Last week saw three very contrasting reports on technology adoption by care workers. The first, by NESTA, was a fascinating read entitled Which doctors take up promising new ideas? New insights from open data. Unsurprisingly for those of us who have attempted to peddle new technology to GP practices, the key findings are that larger practices are more likely to be early adopters, and that early adopting practices tend to influence those close to them, resulting in islands of early adoption. (The first is not an inviolate rule I found – sure larger practices can specialise so can focus more on innovation, however a larger workforce can also mean a greater probability of a technophobe with a bee in their bonnet about a pet project that the technology is drawing funds from.)
The report is a great example of big data in action : how to mine openly available data to obtain fascinating information on speed of adoption. Sensibly NESTA has supplemented it with some survey information, digging into the (scarily large number of) reasons doctors give for delaying adoption. To try to summarise the excellent conclusions all too briefly, recommendations include that:
- practices should engage patients more, as patients can often champion radical innovations;
- local GP practice clusters should be used to promote ‘me too’ innovation (CCGs & AHSNs have an important role here);
- ‘step-by-step’ adoption guides should be provided, to overcome adoption concerns;
- early adoption should be celebrated;
- open data should be used to increase transparency of adoption
The report is well worth a read by anyone involved in medical technology adoption.
Sadly the second report was not of quite the same calibre: Care Sector report: Cannot compete on size? Consider technology is produced by sourceforconsulting.com and sponsored by Advanced Health & Care. The report begins well by examining homecare providers’ attitude to technology, exposing for example that, organisationally, the ability to flag up a missed visit only scores 3%, whereas payroll management by technology is top of the list at 10%. As they point out:
But what is often forgotten is that innovative approaches to care can be the difference between winning a contract or not. In a time when there is strong competition for every new contract, technology can be the difference between a sustainable business and closing the doors.
However in the ‘interview’ with Nick Spratt – Sales Director at Advanced Health & Care he states:
I think the focus over the next ten years will be on the shift towards convergence of health and social care.
Not a bad forecast really, when a mere £3.8b was set aside by the DH last August for the health and social care Integration Transformation Fund (ITF) in 2015/16!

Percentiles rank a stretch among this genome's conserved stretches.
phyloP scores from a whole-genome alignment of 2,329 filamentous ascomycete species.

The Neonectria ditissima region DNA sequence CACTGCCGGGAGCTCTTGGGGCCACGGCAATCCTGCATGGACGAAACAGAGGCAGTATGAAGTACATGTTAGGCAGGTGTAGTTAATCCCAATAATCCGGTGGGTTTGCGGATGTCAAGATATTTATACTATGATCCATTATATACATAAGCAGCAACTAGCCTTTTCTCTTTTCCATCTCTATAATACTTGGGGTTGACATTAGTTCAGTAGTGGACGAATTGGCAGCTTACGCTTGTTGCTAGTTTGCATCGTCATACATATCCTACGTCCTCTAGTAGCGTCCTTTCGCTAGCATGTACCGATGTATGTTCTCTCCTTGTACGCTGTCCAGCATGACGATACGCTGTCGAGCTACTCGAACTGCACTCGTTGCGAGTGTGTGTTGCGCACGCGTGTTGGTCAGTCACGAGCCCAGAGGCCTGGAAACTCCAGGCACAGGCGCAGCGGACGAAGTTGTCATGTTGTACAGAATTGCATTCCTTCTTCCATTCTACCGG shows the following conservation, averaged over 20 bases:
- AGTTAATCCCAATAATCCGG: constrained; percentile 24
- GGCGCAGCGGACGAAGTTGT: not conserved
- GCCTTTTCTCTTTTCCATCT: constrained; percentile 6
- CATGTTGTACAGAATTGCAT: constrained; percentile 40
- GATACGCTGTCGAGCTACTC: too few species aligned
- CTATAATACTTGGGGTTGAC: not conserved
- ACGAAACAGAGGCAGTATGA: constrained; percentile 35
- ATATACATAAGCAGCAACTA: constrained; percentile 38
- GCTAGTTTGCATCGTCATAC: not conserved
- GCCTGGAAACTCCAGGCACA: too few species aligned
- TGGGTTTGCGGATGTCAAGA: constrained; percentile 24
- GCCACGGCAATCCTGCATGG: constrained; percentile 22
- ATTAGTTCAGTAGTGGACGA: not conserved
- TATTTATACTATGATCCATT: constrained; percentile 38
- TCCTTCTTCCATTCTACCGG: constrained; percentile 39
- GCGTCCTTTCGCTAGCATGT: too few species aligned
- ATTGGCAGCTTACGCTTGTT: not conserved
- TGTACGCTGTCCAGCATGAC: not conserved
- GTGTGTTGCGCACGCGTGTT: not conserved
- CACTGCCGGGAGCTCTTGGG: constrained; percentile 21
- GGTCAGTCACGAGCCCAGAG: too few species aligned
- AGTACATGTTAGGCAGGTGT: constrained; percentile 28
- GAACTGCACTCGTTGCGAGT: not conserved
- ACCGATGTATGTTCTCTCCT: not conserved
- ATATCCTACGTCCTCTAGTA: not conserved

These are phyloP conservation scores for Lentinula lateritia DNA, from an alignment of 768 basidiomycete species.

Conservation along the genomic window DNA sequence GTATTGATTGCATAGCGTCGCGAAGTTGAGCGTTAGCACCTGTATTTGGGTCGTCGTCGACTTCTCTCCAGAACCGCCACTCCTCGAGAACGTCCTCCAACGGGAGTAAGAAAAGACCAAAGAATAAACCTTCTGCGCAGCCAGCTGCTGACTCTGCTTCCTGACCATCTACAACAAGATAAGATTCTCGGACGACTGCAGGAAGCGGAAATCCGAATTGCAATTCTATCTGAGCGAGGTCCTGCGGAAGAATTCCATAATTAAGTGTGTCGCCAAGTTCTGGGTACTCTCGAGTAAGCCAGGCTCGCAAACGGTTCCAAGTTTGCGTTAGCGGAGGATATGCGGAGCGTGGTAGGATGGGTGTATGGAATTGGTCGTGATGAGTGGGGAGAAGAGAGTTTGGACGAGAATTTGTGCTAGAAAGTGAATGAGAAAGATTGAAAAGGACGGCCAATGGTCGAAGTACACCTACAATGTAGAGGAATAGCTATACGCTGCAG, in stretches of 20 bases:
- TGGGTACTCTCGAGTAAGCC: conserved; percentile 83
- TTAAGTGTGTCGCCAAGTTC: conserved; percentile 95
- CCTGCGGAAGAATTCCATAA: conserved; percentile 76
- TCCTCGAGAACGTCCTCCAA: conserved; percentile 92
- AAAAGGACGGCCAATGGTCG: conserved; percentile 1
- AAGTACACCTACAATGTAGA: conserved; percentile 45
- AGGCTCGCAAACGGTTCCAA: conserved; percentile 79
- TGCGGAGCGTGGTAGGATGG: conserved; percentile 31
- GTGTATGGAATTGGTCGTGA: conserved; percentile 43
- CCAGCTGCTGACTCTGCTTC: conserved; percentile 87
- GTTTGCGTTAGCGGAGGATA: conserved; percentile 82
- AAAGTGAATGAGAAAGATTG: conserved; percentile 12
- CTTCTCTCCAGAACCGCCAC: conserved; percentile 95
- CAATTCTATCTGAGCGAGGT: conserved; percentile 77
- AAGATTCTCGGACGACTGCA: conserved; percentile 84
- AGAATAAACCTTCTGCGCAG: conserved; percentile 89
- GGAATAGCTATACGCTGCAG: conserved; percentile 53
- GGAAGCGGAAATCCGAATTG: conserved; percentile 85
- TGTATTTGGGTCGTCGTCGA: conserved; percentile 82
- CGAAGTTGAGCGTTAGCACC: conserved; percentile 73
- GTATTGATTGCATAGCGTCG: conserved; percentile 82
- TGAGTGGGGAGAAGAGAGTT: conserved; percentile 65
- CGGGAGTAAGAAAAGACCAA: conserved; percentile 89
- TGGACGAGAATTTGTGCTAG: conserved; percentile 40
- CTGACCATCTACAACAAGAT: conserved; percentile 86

Where the report really falls down though is in just looking at automating the existing task and not looking beyond to redesigning homecare delivery. For example, intelligent use of telecare can transform homecare provision to reduce cost significantly and ensure focus of scarce resources on particular need. Thus, if a service user has got up in the morning of their own accord, there is no need to send in a care worker; likewise if they have taken their medication; and home care workers can provide responses to some telecare alerts too. Doubtless there are many other opportunities.
Intelligent integration of remote monitoring with an electronically managed home care workforce offers the best of both worlds and is surely the future..and what the ITF is all about. Numerous demographic reviews have pointed out that there simply won’t be the care workers available to deliver care in the way it has been in the past, at the same time as technology development has reached the steeper slopes of the exponential curve (“the singularity is near“), so surely if you are going to advocate the use of technology, you should not stop at current practice?
Finally, words begin to fail. The third report, by Kantar Media looking at the US, headlines “Research is showing that more than half of all physicians are using tablets for mobile health”. It goes on to report that the greatest contributor to this achievement was that, of clinicians:
…almost one in three were using tablets for reading up on the latest medical publications
We recently covered a new contribution to the ongoing terminology debate. This is undoubtedly an innovative definition of mobile health.
Hat tip to Prof Mike Short for first alerting me to the NESTA paper.